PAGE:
New strategy for cross-border marketing relies on interdependent ecosystem
LAWRENCE — The COVID-19 pandemic, coupled with supply chain obstacles, has made the international marketplace even trickier for businesses to navigate. But Murali Mantrala, Ned Fleming Professor of Marketing, advocates that companies consider a new approach.
“Marketing ecosystem orchestration (MEO) is creating the environment for the whole marketplace to grow and become better,” Mantrala said.
“And in the process, it ‘lifts all boats.’”
His article titled “Cross-border marketing ecosystem orchestration: A conceptualization of its determinants and boundary conditions” introduces a new concept-based approach to inform and guide cross-border marketing strategy. It looks at how Starbucks, Uber, Airbnb, Amazon and Apple function in today’s digitally interconnected worldwide markets. It’s published in the International Journal of Research in Marketing.
“From the perspective of our research, the old model of thinking was that multinationals have to expand abroad and pick and choose what kind of partnership or arrangement they enter,” said Mantrala, who co-wrote the article with colleagues Kelly Hewett, G. Tomas M. Hult, Nandini Nim and Kiran Pedada.
“They basically invest in their own assets and partnerships to build what we call the value chain. But when you look around since about the last 10 years — maybe even 20 years — a lot of the most successful companies are those that are not relying simply on developing their own chain. They’re actually fostering or seeding growth in areas which might benefit them but also could benefit other parties independently.”
Mantrala interviewed a dozen CEOs and CMOs from different companies while looking at case studies of how these businesses adapted to new environments using MEO.
“The most misunderstood thing about the international marketplace is that somehow companies can simply bulldoze their way through other countries and just do things for themselves,” he said. “I think the entire environment has to be supported.”
For example, Starbucks, the Seattle-based company that is the world’s largest coffeehouse chain, thoroughly tailors its approach to expansion based on what country is involved. In Spain, Portugal and India, Starbucks adopted exclusive marketing partnerships.
“Like in India, Starbucks relied more on these joint ventures; it didn’t do much in terms of trying to build up the coffee-drinking habits of the country or in coffee growing," he said. "But in China, which was really a tea-drinking place, it figured out that first it has to create the market through marketing ecosystem orchestration."
This produces the most lasting kind of market. Otherwise, countries such as China sometimes force companies to leave that are becoming too successful on their home turf.
“China actually welcomed the way Starbucks is going about doing things,” Mantrala said. “It not only helps Starbucks, but helps a lot of farmers and other workers. This approach is not necessarily meant for everyday marketing but for CMOs or CEOs thinking of launching or entering new markets.”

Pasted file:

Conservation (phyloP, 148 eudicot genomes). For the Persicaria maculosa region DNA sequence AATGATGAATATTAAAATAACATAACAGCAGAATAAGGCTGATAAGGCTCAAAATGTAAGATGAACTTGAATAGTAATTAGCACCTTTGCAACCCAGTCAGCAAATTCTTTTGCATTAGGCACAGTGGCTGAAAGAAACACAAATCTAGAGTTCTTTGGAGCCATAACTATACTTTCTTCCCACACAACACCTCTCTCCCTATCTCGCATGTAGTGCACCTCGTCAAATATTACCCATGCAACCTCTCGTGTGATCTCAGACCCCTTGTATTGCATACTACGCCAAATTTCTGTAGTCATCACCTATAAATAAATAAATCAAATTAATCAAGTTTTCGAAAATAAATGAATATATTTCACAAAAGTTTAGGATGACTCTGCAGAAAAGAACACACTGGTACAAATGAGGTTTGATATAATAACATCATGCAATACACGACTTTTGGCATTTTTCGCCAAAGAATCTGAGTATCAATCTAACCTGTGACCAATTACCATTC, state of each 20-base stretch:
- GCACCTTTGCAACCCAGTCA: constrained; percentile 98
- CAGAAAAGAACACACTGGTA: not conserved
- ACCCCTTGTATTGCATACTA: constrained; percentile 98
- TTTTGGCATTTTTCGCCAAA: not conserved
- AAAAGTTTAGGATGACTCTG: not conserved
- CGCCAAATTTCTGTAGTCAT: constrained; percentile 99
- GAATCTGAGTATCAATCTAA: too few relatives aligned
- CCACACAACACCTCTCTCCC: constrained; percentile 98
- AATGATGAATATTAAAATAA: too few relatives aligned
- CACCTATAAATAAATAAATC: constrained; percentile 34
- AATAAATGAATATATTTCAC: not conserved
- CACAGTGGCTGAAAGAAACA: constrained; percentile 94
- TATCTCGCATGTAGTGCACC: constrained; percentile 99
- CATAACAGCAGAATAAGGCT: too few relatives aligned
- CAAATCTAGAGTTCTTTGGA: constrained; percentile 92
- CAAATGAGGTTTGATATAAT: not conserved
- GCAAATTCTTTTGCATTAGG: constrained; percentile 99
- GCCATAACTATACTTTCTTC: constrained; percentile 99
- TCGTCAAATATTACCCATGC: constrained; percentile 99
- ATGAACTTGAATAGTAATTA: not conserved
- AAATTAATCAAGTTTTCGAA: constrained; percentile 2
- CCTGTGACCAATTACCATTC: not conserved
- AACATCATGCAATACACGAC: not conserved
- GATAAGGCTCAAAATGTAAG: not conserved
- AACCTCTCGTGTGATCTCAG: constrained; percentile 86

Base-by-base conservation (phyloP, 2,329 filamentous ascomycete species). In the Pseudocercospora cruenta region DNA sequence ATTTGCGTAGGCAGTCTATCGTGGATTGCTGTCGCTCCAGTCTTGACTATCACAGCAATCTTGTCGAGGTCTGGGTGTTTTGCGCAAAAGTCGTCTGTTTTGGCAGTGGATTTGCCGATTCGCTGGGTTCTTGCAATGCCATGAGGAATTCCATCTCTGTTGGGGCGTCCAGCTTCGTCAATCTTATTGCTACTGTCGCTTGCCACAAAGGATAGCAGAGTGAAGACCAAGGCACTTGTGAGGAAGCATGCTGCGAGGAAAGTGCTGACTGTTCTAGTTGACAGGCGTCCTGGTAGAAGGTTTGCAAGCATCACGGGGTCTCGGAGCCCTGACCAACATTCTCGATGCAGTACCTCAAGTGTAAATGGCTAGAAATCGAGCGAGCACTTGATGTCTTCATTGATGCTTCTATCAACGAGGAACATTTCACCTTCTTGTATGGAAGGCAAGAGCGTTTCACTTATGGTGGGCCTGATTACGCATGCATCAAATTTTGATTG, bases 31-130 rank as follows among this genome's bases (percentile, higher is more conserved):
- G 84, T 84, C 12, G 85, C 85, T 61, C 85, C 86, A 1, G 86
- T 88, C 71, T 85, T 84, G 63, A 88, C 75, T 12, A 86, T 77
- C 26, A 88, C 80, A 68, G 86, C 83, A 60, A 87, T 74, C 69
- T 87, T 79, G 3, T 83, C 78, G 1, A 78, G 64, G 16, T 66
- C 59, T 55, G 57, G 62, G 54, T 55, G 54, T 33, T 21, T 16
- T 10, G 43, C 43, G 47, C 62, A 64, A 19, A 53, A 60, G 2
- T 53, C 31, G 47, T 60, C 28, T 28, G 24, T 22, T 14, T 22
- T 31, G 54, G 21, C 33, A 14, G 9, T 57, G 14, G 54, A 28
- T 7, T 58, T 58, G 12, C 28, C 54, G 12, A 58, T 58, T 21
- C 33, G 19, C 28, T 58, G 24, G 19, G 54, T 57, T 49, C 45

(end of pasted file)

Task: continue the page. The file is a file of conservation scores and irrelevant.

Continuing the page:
This strategy isn’t exactly a modern invention. It's been used in past decades by subsidiaries of multinationals — such as the London-based consumer goods company Unilever and US corporation General Electric — to penetrate rural sectors of emerging markets like India and Bangladesh. In more recent times, tech company platforms such as Uber and Amazon often use an MEO approach in different country markets.
The impetus for Mantrala’s research didn’t start with coffee; it started with newspapers.
“The industry had advertisers and readers, but they really were getting hammered by online news sources. Newspapers needed new strategies to figure out how to keep financially viable,” he said of his platform-based research.
Mantrala discovered that the financial fallout was not as bad as newspaper publishers assumed because they kept thinking their success was based on getting more advertisers. They were abandoning investments in the editorial side only to realize advertisers were there in order to get to the readers, and readers were only attracted by strong editorial content.
“What they should really be investing in is the editorial content, and they were doing the exact opposite,” he recalled.
Based on this research of networking and building two sides of a market, Mantrala was recruited to be part of a thought leadership conference in his home country of India at the Indian School of Business. This developed into a group tasked with “new thinking for international strategies,” which became this current team working on marketing ecosystem research.
A faculty member at KU since 2020, Mantrala specializes in quantitative marketing strategy, specifically retailing channels, marketing resource allocation and salesforce management.
The professor believes marketing ecosystem orchestration represents the perfect corporate strategy for the here and now.
“There’s all this emphasis on sustainability, especially among the younger generation," Mantrala said. "MEO is very consistent with that sustainability and ‘justice for all’ kind of thing. Because what you’re really advocating is that if you want to be healthy and profitable and grow, it sometimes pays off to invest in other actors and activities in the market.
“It supports people who support you.”